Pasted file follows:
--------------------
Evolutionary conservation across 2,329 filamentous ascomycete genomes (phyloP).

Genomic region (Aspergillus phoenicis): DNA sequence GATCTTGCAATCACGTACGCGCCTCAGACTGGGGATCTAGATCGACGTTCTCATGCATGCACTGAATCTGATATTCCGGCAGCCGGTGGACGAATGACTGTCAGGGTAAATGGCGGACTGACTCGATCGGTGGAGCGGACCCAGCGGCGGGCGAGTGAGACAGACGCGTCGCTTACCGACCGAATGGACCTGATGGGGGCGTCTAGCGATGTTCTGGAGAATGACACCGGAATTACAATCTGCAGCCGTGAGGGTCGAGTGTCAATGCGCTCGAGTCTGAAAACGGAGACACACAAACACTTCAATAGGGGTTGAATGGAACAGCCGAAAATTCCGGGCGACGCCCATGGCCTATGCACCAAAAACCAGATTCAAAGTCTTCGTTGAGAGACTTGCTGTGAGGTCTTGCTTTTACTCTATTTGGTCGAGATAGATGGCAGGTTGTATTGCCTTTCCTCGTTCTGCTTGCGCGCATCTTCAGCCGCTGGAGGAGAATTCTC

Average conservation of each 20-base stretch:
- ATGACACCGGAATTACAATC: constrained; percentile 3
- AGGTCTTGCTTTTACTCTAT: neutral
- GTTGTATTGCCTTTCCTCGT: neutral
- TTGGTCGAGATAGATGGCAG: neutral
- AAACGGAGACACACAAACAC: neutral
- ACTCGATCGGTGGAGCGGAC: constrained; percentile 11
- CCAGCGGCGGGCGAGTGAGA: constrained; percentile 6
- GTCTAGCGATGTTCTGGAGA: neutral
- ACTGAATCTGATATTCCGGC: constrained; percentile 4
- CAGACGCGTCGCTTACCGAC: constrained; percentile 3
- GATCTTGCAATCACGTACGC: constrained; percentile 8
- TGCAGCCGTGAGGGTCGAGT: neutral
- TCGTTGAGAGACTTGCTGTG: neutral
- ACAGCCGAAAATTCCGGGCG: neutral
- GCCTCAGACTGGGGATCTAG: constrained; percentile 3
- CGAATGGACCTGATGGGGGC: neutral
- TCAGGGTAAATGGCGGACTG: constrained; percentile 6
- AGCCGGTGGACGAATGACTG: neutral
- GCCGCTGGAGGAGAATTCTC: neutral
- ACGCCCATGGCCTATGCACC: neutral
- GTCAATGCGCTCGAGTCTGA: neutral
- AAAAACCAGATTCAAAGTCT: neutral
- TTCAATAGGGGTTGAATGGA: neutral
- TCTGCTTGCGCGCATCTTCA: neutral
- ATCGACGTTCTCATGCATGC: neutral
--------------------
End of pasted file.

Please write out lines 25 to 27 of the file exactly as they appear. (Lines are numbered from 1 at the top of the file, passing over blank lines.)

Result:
- AAAAACCAGATTCAAAGTCT: neutral
- TTCAATAGGGGTTGAATGGA: neutral
- TCTGCTTGCGCGCATCTTCA: neutral